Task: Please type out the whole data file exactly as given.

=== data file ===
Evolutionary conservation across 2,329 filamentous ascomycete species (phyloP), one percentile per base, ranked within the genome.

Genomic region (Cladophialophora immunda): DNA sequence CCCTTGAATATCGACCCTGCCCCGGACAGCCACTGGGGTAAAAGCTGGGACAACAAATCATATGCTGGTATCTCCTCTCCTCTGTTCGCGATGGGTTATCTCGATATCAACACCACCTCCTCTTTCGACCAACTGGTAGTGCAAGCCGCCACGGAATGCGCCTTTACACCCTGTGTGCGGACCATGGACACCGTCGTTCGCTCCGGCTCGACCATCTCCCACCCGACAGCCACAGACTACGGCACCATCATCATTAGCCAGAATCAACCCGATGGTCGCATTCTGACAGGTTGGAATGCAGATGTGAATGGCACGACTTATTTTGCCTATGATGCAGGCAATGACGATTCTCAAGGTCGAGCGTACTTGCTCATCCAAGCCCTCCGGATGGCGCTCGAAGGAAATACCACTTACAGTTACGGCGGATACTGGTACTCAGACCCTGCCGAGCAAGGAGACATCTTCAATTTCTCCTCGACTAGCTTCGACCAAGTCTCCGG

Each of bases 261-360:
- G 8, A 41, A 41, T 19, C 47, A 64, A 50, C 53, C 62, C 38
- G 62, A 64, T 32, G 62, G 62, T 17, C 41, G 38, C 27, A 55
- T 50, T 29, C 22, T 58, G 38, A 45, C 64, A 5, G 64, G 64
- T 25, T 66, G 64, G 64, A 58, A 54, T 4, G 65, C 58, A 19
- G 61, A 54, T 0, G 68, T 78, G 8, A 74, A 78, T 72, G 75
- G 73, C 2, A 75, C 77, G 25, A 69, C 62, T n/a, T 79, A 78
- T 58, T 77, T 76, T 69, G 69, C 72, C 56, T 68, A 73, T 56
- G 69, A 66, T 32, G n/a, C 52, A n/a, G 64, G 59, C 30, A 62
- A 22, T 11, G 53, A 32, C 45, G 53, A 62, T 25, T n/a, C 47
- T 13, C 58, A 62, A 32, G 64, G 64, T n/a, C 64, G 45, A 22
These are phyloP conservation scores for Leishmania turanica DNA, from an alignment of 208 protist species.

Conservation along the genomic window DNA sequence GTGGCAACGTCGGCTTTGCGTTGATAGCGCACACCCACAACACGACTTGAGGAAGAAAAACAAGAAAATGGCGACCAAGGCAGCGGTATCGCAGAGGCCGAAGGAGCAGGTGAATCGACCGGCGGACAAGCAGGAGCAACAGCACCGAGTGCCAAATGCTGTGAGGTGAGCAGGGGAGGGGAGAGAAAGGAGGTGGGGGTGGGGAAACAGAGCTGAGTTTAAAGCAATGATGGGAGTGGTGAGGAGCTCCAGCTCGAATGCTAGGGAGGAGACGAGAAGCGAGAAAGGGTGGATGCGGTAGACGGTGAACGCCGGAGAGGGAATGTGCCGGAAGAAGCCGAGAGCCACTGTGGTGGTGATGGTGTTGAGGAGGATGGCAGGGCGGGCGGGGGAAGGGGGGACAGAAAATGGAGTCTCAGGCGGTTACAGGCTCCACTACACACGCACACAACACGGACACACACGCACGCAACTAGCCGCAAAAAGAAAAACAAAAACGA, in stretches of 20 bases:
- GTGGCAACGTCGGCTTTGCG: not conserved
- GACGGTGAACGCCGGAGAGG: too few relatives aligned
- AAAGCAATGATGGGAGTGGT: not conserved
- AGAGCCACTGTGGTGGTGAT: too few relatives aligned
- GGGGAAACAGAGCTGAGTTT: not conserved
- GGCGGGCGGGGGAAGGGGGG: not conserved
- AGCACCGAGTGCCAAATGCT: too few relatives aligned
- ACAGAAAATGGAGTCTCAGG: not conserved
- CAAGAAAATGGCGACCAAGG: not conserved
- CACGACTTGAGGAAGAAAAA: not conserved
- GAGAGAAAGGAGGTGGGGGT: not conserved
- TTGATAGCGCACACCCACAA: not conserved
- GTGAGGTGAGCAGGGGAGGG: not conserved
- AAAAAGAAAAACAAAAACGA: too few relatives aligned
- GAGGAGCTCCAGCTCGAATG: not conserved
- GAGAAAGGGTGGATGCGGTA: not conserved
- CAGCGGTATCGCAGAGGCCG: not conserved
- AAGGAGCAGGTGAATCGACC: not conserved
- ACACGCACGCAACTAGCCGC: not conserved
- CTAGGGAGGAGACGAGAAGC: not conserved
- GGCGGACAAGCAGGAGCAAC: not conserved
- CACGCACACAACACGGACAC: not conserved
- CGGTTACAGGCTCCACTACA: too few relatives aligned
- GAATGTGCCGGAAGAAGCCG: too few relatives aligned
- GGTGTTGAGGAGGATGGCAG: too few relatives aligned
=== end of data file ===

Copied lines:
Evolutionary conservation across 2,329 filamentous ascomycete species (phyloP), one percentile per base, ranked within the genome.

Genomic region (Cladophialophora immunda): DNA sequence CCCTTGAATATCGACCCTGCCCCGGACAGCCACTGGGGTAAAAGCTGGGACAACAAATCATATGCTGGTATCTCCTCTCCTCTGTTCGCGATGGGTTATCTCGATATCAACACCACCTCCTCTTTCGACCAACTGGTAGTGCAAGCCGCCACGGAATGCGCCTTTACACCCTGTGTGCGGACCATGGACACCGTCGTTCGCTCCGGCTCGACCATCTCCCACCCGACAGCCACAGACTACGGCACCATCATCATTAGCCAGAATCAACCCGATGGTCGCATTCTGACAGGTTGGAATGCAGATGTGAATGGCACGACTTATTTTGCCTATGATGCAGGCAATGACGATTCTCAAGGTCGAGCGTACTTGCTCATCCAAGCCCTCCGGATGGCGCTCGAAGGAAATACCACTTACAGTTACGGCGGATACTGGTACTCAGACCCTGCCGAGCAAGGAGACATCTTCAATTTCTCCTCGACTAGCTTCGACCAAGTCTCCGG

Each of bases 261-360:
- G 8, A 41, A 41, T 19, C 47, A 64, A 50, C 53, C 62, C 38
- G 62, A 64, T 32, G 62, G 62, T 17, C 41, G 38, C 27, A 55
- T 50, T 29, C 22, T 58, G 38, A 45, C 64, A 5, G 64, G 64
- T 25, T 66, G 64, G 64, A 58, A 54, T 4, G 65, C 58, A 19
- G 61, A 54, T 0, G 68, T 78, G 8, A 74, A 78, T 72, G 75
- G 73, C 2, A 75, C 77, G 25, A 69, C 62, T n/a, T 79, A 78
- T 58, T 77, T 76, T 69, G 69, C 72, C 56, T 68, A 73, T 56
- G 69, A 66, T 32, G n/a, C 52, A n/a, G 64, G 59, C 30, A 62
- A 22, T 11, G 53, A 32, C 45, G 53, A 62, T 25, T n/a, C 47
- T 13, C 58, A 62, A 32, G 64, G 64, T n/a, C 64, G 45, A 22
These are phyloP conservation scores for Leishmania turanica DNA, from an alignment of 208 protist species.

Conservation along the genomic window DNA sequence GTGGCAACGTCGGCTTTGCGTTGATAGCGCACACCCACAACACGACTTGAGGAAGAAAAACAAGAAAATGGCGACCAAGGCAGCGGTATCGCAGAGGCCGAAGGAGCAGGTGAATCGACCGGCGGACAAGCAGGAGCAACAGCACCGAGTGCCAAATGCTGTGAGGTGAGCAGGGGAGGGGAGAGAAAGGAGGTGGGGGTGGGGAAACAGAGCTGAGTTTAAAGCAATGATGGGAGTGGTGAGGAGCTCCAGCTCGAATGCTAGGGAGGAGACGAGAAGCGAGAAAGGGTGGATGCGGTAGACGGTGAACGCCGGAGAGGGAATGTGCCGGAAGAAGCCGAGAGCCACTGTGGTGGTGATGGTGTTGAGGAGGATGGCAGGGCGGGCGGGGGAAGGGGGGACAGAAAATGGAGTCTCAGGCGGTTACAGGCTCCACTACACACGCACACAACACGGACACACACGCACGCAACTAGCCGCAAAAAGAAAAACAAAAACGA, in stretches of 20 bases:
- GTGGCAACGTCGGCTTTGCG: not conserved
- GACGGTGAACGCCGGAGAGG: too few relatives aligned
- AAAGCAATGATGGGAGTGGT: not conserved
- AGAGCCACTGTGGTGGTGAT: too few relatives aligned
- GGGGAAACAGAGCTGAGTTT: not conserved
- GGCGGGCGGGGGAAGGGGGG: not conserved
- AGCACCGAGTGCCAAATGCT: too few relatives aligned
- ACAGAAAATGGAGTCTCAGG: not conserved
- CAAGAAAATGGCGACCAAGG: not conserved
- CACGACTTGAGGAAGAAAAA: not conserved
- GAGAGAAAGGAGGTGGGGGT: not conserved
- TTGATAGCGCACACCCACAA: not conserved
- GTGAGGTGAGCAGGGGAGGG: not conserved
- AAAAAGAAAAACAAAAACGA: too few relatives aligned
- GAGGAGCTCCAGCTCGAATG: not conserved
- GAGAAAGGGTGGATGCGGTA: not conserved
- CAGCGGTATCGCAGAGGCCG: not conserved
- AAGGAGCAGGTGAATCGACC: not conserved
- ACACGCACGCAACTAGCCGC: not conserved
- CTAGGGAGGAGACGAGAAGC: not conserved
- GGCGGACAAGCAGGAGCAAC: not conserved
- CACGCACACAACACGGACAC: not conserved
- CGGTTACAGGCTCCACTACA: too few relatives aligned
- GAATGTGCCGGAAGAAGCCG: too few relatives aligned
- GGTGTTGAGGAGGATGGCAG: too few relatives aligned